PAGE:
Fastest way to do abs(x) in dsPIC assembly

Discussion in 'Programmer's Corner' started by tom66, Jul 29, 2010.

  1. tom66

    Thread Starter Senior Member

    May 9, 2009
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    I've been looking on the 'net and I haven't found many examples of how to do the abs(x) function for signed variables in assembly efficiently, both in speed and in code space.

    abs(x) can be implemented in C like this:
    Code ( (Unknown Language)):
    1.  
    2. int abs(int x) { return (x < 0) ? -x : x; }
    3.  
    But translating that into assembly is the difficult part. It's also not very efficient, involving a branch and compare.

    Now I have found that this code may do the job, for 8-bit PICs:
    Code ( (Unknown Language)):
    1.  
    2. btfsc R0,7
    3. decf R0
    4. btfsc R0,7
    5. comf R0
    6.  
    From here: http://www.piclist.com/techref/microchip/condrepl.htm

    This essentially tests if the number is negative and computes its complement. It can vary from 4 cycles to 6 cycles. I'm working with dsPIC processors, but this code can be made to fit with few changes.

    But I was wondering if there was a faster way. I am dealing with a speed critical application and every last bit of speed I can squeeze out would be good. If anyone knows it would be great. Thanks.
     
  2. Papabravo

    Expert

    Feb 24, 2006
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    Subtracting a negative number from 0 will give you the absolute value in a signed 2's complement number system. This may be faster than complement and increment especially if you have a "zero" available without additional overhead. I'm also assuming that you have no NEGATE instruction that takes the twos complement in a single instruction.
     
  3. tom66

    Thread Starter Senior Member

    May 9, 2009
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    Doing x = 0 - x will not compute the absolute function it will compute the inversion function, i.e. give it a positive number and it will give you a negative output. Good idea on flipping the sign though. But how to check if a number is negative? There is a bra n, addr instruction which branches on negative, but I'm sure there must be a way to go faster...
     
  4. Papabravo

    Expert

    Feb 24, 2006
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    Reread my post. I said subtracting a negative number from zero might be faster than complement and increment. I never claimed it would compute the function without a test. Certainly you would expect that I would KNOW that with a positive number there is nothing to do. I'm not exactly a noob at this after half a century.
     
  5. tom66

    Thread Starter Senior Member

    May 9, 2009
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    Sorry if I insulted you. It wasn't intentional in any way. I don't know you and probably never will, so I do not know your experience, skill, history or knowledge.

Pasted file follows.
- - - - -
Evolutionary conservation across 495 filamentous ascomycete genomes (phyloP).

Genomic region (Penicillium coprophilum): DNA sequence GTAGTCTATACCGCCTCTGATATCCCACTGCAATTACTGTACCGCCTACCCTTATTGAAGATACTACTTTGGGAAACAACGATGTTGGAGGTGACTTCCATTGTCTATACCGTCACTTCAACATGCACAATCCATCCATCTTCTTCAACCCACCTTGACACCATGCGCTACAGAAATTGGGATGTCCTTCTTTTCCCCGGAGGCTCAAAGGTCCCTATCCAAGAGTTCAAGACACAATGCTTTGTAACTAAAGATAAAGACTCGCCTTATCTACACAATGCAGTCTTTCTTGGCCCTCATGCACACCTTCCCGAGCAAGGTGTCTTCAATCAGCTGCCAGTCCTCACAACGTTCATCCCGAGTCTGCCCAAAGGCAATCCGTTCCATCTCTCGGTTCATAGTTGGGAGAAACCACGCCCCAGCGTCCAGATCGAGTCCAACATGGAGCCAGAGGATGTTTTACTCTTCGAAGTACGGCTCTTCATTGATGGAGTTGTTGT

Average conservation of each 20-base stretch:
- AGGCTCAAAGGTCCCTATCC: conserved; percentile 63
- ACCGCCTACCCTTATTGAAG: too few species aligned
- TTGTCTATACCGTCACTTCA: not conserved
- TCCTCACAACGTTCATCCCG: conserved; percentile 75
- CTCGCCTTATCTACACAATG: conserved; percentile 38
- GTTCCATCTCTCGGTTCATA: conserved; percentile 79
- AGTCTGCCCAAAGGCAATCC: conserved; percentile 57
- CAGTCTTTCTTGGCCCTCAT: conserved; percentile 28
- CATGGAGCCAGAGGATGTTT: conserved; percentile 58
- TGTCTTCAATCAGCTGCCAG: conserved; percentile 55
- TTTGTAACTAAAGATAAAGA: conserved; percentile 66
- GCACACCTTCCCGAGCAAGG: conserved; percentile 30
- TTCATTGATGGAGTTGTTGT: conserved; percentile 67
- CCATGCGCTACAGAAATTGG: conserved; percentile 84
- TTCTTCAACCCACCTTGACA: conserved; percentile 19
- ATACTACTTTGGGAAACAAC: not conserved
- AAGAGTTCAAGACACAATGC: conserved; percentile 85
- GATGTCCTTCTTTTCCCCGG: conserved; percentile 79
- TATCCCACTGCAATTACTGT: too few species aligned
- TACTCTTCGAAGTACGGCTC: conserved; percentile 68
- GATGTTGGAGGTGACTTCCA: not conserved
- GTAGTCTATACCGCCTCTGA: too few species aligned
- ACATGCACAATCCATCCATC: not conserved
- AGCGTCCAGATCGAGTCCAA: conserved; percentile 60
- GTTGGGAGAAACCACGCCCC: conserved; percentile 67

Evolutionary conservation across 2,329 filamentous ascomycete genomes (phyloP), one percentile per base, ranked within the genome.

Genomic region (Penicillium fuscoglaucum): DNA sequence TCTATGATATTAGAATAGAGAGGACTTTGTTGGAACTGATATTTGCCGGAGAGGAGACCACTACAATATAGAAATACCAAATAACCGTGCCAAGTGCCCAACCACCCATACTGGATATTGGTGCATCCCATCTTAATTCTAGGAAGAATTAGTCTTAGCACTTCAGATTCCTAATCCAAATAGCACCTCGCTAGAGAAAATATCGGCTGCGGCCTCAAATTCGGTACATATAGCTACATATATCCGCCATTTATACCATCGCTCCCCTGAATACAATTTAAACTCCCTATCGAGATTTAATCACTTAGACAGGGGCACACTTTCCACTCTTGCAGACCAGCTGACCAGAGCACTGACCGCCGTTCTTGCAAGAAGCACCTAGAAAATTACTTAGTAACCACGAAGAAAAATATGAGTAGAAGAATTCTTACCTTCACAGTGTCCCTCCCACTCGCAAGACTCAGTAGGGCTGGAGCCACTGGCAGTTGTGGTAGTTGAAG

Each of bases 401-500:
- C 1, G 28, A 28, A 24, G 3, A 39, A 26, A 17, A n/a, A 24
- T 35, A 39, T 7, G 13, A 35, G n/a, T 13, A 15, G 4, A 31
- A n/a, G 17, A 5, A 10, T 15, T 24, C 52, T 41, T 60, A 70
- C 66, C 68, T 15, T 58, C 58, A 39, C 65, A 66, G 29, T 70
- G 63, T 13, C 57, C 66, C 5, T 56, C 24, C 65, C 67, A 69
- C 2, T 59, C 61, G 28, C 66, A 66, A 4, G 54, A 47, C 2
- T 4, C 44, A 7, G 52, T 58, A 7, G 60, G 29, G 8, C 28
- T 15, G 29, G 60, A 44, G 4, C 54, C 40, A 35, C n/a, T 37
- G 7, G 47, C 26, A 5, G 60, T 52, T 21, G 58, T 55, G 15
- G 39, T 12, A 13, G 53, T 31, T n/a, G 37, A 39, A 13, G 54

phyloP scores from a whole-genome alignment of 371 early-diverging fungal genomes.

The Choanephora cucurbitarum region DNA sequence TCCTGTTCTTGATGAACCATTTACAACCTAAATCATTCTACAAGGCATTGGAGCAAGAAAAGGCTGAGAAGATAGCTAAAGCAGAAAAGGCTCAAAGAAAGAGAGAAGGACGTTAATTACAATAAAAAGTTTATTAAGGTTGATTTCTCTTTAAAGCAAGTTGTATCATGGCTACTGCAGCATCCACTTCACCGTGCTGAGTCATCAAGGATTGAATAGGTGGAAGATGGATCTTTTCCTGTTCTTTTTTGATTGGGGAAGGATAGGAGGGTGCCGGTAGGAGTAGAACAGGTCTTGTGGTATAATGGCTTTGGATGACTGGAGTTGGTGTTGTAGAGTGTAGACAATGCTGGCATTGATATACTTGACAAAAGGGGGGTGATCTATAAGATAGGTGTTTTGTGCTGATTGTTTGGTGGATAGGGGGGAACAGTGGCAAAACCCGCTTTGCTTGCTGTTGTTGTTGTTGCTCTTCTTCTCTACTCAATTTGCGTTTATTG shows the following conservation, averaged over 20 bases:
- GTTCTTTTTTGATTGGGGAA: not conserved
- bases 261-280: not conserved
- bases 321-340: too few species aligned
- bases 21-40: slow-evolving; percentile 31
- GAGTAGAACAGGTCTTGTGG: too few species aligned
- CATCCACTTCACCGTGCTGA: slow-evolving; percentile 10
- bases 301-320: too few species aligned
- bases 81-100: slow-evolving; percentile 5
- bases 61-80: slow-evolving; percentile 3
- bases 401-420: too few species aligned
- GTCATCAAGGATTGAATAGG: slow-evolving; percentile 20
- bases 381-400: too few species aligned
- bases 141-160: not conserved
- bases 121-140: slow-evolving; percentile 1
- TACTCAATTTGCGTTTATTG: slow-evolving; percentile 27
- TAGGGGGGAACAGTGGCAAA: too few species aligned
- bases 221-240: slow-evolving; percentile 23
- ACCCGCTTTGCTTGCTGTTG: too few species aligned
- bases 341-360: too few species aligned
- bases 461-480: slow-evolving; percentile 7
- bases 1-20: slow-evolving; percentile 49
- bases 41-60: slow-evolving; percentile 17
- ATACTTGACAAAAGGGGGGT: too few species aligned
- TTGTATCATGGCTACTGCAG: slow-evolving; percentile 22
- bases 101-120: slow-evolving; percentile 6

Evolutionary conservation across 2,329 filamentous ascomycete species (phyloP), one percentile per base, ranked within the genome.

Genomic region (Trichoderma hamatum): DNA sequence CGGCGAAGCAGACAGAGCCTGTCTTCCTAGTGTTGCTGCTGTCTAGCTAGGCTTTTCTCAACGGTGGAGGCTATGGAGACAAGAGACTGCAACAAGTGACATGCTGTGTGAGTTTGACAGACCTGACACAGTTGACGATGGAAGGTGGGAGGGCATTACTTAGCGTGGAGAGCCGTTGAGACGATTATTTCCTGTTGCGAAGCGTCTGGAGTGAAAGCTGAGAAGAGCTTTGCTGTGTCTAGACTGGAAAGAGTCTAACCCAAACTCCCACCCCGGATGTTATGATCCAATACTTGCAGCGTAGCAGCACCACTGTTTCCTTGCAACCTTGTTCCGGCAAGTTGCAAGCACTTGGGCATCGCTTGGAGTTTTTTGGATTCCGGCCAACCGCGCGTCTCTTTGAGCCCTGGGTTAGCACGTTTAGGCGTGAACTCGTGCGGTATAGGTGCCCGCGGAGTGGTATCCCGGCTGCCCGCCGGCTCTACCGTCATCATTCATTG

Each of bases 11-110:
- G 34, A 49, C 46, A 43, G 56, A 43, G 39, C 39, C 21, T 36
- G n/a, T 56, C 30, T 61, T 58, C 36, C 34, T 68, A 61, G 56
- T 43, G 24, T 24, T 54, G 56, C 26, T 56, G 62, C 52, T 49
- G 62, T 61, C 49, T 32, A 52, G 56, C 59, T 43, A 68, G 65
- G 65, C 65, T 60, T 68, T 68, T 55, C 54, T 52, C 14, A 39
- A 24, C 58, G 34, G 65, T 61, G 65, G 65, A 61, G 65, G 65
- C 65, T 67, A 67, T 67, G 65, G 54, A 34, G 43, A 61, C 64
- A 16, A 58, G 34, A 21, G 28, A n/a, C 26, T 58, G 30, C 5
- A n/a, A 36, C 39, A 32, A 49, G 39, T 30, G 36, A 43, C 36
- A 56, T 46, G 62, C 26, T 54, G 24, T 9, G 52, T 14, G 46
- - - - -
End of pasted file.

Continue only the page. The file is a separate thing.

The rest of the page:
...can certainly be misread as doing x = 0 - x will give you abs(x). The rest puts it into context better, so I guess I misread your post. And to fully answer your post the dsPICs have a sub Wns,#Slit4,Wnd instruction, which gives me zero at no overhead.

    Also, programming for 50 years? Impressive... I touched my first computer in '97 (an old Commodore 64.)
     
  6. someonesdad

    Senior Member

    Jul 7, 2009
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    I don't know the PIC architecture, so this may not be useful. But if these numbers have a sign bit somewhere, setting that to positive would be one instruction. If the representation is 2's complement, remember that the most negative number doesn't have an absolute value, so you may need extra logic for that condition.
     
  7. tom66

    Thread Starter Senior Member

    May 9, 2009
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    someonesdad that wouldn't work, because you'd have to complement the number to get a proper representation, or decrement it. For example if you change the sign on -2 you get +125, this is just due to how 2's complement is stored.

    I think the problem here is not converting negative to positive or vice-versa, it is determining the sign of the number quickly; perhaps there's some way to copy the sign and invert in one instruction, but I doubt it.

    I'm curious as to how the C version of abs(x) handles the most negative number which can't be stored as a positive number. It may just represent it as the closest value, i.e. -128 becomes +127, or it may overflow, producing -128.
     
  8. someonesdad

    Senior Member

    Jul 7, 2009
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    Like I said, I don't know the PIC architecture, so take the comments with a grain of salt. :p

    If you want to know how the C compiler handles something, just dump the assembly and see what it does...
     
  9. tom66

    Thread Starter Senior Member

    May 9, 2009
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    Here is my final code:

    Code ( (Unknown Language)):
    1.  
    2. btsc    W0, #15      ; skip if positive, 2 cycles if skip taken / 1 cycle if not
    3. subr    W0, #0, W1   ; subtract reversed, compute W1 = 0 - W0, 1 cycle
    4.  
    This calculates the absolute value, abs(x), of W0, and puts it in W1. It takes 2 cycles exactly, whether or not the number is positive or negative. I haven't tested this yet but it should work.
     
  10. Papabravo

    Expert

    Feb 24, 2006
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    Cool beans man!
     
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